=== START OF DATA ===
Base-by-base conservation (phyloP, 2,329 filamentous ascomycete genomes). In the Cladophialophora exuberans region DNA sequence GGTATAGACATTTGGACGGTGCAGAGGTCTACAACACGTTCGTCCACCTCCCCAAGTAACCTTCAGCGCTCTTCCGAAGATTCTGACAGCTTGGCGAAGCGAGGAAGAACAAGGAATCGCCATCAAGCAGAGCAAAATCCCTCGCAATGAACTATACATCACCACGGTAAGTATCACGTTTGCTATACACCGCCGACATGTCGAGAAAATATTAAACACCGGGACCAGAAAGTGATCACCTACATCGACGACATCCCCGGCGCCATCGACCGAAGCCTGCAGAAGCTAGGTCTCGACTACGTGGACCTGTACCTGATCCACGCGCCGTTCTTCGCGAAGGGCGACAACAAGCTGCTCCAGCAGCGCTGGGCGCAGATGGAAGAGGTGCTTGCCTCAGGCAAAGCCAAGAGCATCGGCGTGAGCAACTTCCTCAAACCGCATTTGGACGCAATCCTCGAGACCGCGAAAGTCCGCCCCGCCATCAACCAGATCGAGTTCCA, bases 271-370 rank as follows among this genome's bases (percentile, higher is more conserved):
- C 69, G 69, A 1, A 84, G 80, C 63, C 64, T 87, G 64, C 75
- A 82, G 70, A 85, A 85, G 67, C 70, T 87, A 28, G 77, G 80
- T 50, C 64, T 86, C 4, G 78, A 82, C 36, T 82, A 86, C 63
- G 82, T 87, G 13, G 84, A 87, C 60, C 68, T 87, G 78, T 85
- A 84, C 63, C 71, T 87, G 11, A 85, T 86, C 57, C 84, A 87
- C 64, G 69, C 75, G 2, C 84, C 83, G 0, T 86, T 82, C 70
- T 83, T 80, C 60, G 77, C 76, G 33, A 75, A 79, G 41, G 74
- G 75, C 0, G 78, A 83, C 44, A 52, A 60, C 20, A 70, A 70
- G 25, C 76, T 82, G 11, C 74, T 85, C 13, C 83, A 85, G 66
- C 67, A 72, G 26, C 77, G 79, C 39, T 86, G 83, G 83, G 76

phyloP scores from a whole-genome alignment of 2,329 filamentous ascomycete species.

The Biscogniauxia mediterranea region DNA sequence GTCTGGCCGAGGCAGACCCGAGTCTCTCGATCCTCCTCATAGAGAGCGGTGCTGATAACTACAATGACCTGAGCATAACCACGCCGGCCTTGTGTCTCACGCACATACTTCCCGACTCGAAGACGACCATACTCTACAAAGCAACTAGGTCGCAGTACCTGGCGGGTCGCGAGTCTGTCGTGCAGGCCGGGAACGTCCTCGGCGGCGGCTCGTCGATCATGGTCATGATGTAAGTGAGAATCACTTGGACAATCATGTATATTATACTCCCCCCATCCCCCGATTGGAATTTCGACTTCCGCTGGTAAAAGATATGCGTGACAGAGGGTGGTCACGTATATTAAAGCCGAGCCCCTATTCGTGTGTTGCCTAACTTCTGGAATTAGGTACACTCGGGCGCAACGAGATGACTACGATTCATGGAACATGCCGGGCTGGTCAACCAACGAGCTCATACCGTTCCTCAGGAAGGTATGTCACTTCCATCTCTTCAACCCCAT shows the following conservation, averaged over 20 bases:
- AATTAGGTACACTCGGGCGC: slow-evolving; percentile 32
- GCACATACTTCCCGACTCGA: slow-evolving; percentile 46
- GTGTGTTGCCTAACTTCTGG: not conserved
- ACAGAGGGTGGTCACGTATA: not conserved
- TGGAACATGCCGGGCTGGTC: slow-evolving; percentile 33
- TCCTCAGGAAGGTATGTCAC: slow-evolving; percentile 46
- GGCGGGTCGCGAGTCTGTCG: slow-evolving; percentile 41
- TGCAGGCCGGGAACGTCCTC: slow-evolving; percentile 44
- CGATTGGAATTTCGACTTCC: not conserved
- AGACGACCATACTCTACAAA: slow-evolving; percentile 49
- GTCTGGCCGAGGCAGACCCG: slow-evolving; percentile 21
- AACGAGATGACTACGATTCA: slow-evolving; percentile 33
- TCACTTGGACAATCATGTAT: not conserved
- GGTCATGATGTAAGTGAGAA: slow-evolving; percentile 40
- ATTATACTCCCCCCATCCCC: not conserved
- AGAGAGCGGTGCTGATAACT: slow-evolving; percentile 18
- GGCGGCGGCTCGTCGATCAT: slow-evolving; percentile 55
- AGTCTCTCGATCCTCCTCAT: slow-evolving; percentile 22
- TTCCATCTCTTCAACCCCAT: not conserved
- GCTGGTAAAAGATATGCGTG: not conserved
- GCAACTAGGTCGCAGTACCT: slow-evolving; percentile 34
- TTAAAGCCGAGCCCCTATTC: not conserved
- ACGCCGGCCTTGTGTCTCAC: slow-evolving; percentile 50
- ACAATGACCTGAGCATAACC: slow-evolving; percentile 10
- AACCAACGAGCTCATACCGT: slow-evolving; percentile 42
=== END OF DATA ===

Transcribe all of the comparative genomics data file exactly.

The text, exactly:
Base-by-base conservation (phyloP, 2,329 filamentous ascomycete genomes). In the Cladophialophora exuberans region DNA sequence GGTATAGACATTTGGACGGTGCAGAGGTCTACAACACGTTCGTCCACCTCCCCAAGTAACCTTCAGCGCTCTTCCGAAGATTCTGACAGCTTGGCGAAGCGAGGAAGAACAAGGAATCGCCATCAAGCAGAGCAAAATCCCTCGCAATGAACTATACATCACCACGGTAAGTATCACGTTTGCTATACACCGCCGACATGTCGAGAAAATATTAAACACCGGGACCAGAAAGTGATCACCTACATCGACGACATCCCCGGCGCCATCGACCGAAGCCTGCAGAAGCTAGGTCTCGACTACGTGGACCTGTACCTGATCCACGCGCCGTTCTTCGCGAAGGGCGACAACAAGCTGCTCCAGCAGCGCTGGGCGCAGATGGAAGAGGTGCTTGCCTCAGGCAAAGCCAAGAGCATCGGCGTGAGCAACTTCCTCAAACCGCATTTGGACGCAATCCTCGAGACCGCGAAAGTCCGCCCCGCCATCAACCAGATCGAGTTCCA, bases 271-370 rank as follows among this genome's bases (percentile, higher is more conserved):
- C 69, G 69, A 1, A 84, G 80, C 63, C 64, T 87, G 64, C 75
- A 82, G 70, A 85, A 85, G 67, C 70, T 87, A 28, G 77, G 80
- T 50, C 64, T 86, C 4, G 78, A 82, C 36, T 82, A 86, C 63
- G 82, T 87, G 13, G 84, A 87, C 60, C 68, T 87, G 78, T 85
- A 84, C 63, C 71, T 87, G 11, A 85, T 86, C 57, C 84, A 87
- C 64, G 69, C 75, G 2, C 84, C 83, G 0, T 86, T 82, C 70
- T 83, T 80, C 60, G 77, C 76, G 33, A 75, A 79, G 41, G 74
- G 75, C 0, G 78, A 83, C 44, A 52, A 60, C 20, A 70, A 70
- G 25, C 76, T 82, G 11, C 74, T 85, C 13, C 83, A 85, G 66
- C 67, A 72, G 26, C 77, G 79, C 39, T 86, G 83, G 83, G 76

phyloP scores from a whole-genome alignment of 2,329 filamentous ascomycete species.

The Biscogniauxia mediterranea region DNA sequence GTCTGGCCGAGGCAGACCCGAGTCTCTCGATCCTCCTCATAGAGAGCGGTGCTGATAACTACAATGACCTGAGCATAACCACGCCGGCCTTGTGTCTCACGCACATACTTCCCGACTCGAAGACGACCATACTCTACAAAGCAACTAGGTCGCAGTACCTGGCGGGTCGCGAGTCTGTCGTGCAGGCCGGGAACGTCCTCGGCGGCGGCTCGTCGATCATGGTCATGATGTAAGTGAGAATCACTTGGACAATCATGTATATTATACTCCCCCCATCCCCCGATTGGAATTTCGACTTCCGCTGGTAAAAGATATGCGTGACAGAGGGTGGTCACGTATATTAAAGCCGAGCCCCTATTCGTGTGTTGCCTAACTTCTGGAATTAGGTACACTCGGGCGCAACGAGATGACTACGATTCATGGAACATGCCGGGCTGGTCAACCAACGAGCTCATACCGTTCCTCAGGAAGGTATGTCACTTCCATCTCTTCAACCCCAT shows the following conservation, averaged over 20 bases:
- AATTAGGTACACTCGGGCGC: slow-evolving; percentile 32
- GCACATACTTCCCGACTCGA: slow-evolving; percentile 46
- GTGTGTTGCCTAACTTCTGG: not conserved
- ACAGAGGGTGGTCACGTATA: not conserved
- TGGAACATGCCGGGCTGGTC: slow-evolving; percentile 33
- TCCTCAGGAAGGTATGTCAC: slow-evolving; percentile 46
- GGCGGGTCGCGAGTCTGTCG: slow-evolving; percentile 41
- TGCAGGCCGGGAACGTCCTC: slow-evolving; percentile 44
- CGATTGGAATTTCGACTTCC: not conserved
- AGACGACCATACTCTACAAA: slow-evolving; percentile 49
- GTCTGGCCGAGGCAGACCCG: slow-evolving; percentile 21
- AACGAGATGACTACGATTCA: slow-evolving; percentile 33
- TCACTTGGACAATCATGTAT: not conserved
- GGTCATGATGTAAGTGAGAA: slow-evolving; percentile 40
- ATTATACTCCCCCCATCCCC: not conserved
- AGAGAGCGGTGCTGATAACT: slow-evolving; percentile 18
- GGCGGCGGCTCGTCGATCAT: slow-evolving; percentile 55
- AGTCTCTCGATCCTCCTCAT: slow-evolving; percentile 22
- TTCCATCTCTTCAACCCCAT: not conserved
- GCTGGTAAAAGATATGCGTG: not conserved
- GCAACTAGGTCGCAGTACCT: slow-evolving; percentile 34
- TTAAAGCCGAGCCCCTATTC: not conserved
- ACGCCGGCCTTGTGTCTCAC: slow-evolving; percentile 50
- ACAATGACCTGAGCATAACC: slow-evolving; percentile 10
- AACCAACGAGCTCATACCGT: slow-evolving; percentile 42